Page:Essays on the Chinese Language (1889).djvu/11

From Wikisource
Jump to navigation Jump to search
This page has been proofread, but needs to be validated.
iii
iii
CONTENTS.

China, 129; Farrar's "elements of articulate speech," 130; Chinese use of interjections such as ai-ya, 131; uses of ai, 133; vocal gestures, 135; in some cases such expressions are real words or their ruins, 136; blowing of wind, rain, 137; imitations of animal cries, 139; of involuntary human sounds as coughing and sneezing, 142; defects and peculiarities of utterance, 145; child's language, 147; expressions metaphorically imitative, 149.


THE WORD TAO.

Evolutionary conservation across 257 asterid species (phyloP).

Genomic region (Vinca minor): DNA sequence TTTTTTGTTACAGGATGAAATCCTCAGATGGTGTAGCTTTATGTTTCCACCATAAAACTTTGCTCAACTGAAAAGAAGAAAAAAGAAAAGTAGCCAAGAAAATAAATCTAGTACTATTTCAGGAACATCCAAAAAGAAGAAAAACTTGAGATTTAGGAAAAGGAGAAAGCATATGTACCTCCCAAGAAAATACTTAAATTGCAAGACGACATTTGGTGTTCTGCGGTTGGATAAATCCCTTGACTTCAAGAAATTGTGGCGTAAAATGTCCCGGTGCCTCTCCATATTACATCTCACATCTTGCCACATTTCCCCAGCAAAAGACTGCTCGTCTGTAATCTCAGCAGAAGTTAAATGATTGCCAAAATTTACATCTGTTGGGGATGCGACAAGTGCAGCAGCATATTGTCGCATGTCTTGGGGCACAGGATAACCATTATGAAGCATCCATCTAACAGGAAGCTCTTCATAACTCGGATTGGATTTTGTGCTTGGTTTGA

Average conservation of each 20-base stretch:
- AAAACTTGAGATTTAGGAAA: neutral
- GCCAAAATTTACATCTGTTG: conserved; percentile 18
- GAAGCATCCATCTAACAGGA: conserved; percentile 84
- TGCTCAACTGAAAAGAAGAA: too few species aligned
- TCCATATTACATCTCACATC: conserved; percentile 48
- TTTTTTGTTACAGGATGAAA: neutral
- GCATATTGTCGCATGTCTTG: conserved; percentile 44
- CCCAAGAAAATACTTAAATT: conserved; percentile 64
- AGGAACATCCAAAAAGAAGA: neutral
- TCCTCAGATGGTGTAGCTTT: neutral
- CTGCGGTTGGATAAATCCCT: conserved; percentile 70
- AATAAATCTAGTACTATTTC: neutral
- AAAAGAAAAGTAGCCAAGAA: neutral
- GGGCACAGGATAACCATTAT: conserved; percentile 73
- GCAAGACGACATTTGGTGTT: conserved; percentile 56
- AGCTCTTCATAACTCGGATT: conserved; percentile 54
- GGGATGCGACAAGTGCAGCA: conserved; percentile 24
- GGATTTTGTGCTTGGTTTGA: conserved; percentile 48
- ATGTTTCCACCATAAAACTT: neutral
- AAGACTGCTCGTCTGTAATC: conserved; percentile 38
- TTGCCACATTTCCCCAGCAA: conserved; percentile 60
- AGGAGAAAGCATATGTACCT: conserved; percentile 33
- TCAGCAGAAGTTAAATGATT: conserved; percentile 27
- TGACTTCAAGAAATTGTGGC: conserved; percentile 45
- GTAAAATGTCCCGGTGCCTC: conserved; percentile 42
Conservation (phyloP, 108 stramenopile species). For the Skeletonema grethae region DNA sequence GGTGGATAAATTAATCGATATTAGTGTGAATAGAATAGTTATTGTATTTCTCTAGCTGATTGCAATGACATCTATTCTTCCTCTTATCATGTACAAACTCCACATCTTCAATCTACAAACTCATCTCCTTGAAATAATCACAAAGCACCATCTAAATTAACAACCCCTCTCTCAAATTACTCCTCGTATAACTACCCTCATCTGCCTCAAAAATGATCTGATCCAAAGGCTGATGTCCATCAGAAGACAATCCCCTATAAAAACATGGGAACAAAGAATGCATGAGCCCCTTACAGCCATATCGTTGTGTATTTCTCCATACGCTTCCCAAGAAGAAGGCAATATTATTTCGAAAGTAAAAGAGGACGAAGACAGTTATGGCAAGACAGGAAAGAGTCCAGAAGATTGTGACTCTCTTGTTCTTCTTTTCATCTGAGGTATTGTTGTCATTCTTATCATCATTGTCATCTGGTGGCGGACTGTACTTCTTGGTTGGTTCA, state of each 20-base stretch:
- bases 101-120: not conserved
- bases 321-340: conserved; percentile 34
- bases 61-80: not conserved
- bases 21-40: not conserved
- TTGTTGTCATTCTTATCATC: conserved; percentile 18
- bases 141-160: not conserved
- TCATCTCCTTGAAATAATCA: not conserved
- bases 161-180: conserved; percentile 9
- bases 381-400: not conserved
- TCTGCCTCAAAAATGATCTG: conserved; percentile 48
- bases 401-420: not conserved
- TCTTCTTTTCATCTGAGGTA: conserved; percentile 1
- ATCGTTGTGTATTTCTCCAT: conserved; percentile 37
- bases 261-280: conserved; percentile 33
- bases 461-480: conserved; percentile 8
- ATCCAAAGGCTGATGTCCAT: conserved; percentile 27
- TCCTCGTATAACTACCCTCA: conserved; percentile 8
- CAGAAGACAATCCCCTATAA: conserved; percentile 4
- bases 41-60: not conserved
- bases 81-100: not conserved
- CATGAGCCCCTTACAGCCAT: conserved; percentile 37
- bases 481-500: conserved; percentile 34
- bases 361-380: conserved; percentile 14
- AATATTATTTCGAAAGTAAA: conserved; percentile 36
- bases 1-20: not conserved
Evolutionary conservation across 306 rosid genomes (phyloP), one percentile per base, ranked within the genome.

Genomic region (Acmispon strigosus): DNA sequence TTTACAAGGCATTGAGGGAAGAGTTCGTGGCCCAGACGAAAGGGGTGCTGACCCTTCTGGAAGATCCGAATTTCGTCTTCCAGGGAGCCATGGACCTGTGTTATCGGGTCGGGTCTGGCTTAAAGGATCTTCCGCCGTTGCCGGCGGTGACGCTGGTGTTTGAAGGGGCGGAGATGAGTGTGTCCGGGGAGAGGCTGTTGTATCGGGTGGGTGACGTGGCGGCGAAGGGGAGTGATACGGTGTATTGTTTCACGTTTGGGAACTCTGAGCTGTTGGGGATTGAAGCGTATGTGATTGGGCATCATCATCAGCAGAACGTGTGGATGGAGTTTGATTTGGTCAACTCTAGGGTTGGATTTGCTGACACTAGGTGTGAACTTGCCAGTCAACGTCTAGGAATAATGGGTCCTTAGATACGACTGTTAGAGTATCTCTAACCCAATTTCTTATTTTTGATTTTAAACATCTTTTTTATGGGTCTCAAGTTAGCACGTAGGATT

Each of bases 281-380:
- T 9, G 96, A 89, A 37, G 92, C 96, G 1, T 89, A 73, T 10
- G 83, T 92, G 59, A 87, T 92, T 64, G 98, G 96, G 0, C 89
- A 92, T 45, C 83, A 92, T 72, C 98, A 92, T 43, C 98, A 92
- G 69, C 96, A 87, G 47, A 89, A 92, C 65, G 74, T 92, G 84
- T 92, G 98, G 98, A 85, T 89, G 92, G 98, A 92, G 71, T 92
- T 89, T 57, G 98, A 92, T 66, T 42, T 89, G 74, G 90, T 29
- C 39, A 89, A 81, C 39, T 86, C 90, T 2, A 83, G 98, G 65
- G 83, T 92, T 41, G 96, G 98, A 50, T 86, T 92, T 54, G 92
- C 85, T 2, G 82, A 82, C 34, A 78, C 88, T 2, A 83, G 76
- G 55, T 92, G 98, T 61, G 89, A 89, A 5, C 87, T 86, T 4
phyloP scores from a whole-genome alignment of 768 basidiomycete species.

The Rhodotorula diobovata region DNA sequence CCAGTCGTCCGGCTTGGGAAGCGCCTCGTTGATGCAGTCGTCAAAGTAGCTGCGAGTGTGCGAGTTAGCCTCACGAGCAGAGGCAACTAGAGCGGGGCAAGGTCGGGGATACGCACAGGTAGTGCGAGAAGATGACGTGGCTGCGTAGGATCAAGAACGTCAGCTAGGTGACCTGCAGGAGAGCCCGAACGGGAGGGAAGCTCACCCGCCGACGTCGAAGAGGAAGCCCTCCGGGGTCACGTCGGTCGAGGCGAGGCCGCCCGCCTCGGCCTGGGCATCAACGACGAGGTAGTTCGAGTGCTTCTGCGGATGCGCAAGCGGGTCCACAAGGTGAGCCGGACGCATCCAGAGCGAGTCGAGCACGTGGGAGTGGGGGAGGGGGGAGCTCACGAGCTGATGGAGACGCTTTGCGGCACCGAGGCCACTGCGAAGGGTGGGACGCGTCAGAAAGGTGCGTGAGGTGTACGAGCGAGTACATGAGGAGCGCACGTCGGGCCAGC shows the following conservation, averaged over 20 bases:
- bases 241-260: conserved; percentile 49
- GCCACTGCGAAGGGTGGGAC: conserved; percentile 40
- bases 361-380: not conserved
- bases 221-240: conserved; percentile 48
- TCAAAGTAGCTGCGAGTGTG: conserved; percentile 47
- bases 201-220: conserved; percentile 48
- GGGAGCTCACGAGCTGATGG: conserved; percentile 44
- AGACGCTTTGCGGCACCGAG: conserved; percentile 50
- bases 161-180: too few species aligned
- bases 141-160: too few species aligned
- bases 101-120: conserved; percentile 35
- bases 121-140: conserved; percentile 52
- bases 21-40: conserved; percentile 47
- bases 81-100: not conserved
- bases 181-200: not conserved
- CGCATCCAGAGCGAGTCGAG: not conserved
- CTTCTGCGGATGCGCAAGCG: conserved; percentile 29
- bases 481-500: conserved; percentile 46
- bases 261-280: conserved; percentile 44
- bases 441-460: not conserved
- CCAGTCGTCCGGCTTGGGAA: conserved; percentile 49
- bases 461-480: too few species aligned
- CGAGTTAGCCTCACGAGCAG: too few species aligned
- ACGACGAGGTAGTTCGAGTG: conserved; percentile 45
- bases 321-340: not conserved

Neither foreign nor native opinions as to the resources of the Chinese language to be trusted, p. 152; the word Tao to be investigated, 152; cautions with reference to what is stated in this chapter, 153; Tao does not give fair specimen of uses of a word, 153; writing and pronunciation of the word, 153; synonyms, 154; combinations with sense of road, 154; special phrases connected with meaning of road, 160; to travel, 161; right of way, 161; from, district, 162; orbit, course, 164; ray, band, line, time, 166; Tao as a numerative or classifier, 167; in the sense of means and manner, 168; expedient, 169; attainments, characteristics, 170; course of conduct, 172; state or condition, 175; to lead or guide, 177; doctrine, religion, 180; truth, wisdom, 181; principles, 183; to rule, government, institutions, 186; good government, order, 189; law, standard, &c., 190; to talk, discourse, &c., 192; the Ultimate Principle, 197; nature or law of creatures, 201; T'ien-tao's meanings, 202; man's moral constitution, 206; conscience, 208; Tao-hsin and Jen-hsin, 209; Reason, 211; duty, 214; relationship, 217; essentials, sum, 219; Tao as title of person, 221; source or cause, reason, 222; type, emblem, 223; ideal moral perfection, 225; ideal state of society, 228; Nature, 229; Miscellaneous, 232; Taoist use of the word, 235 Mahometan, 239; Christian, 240.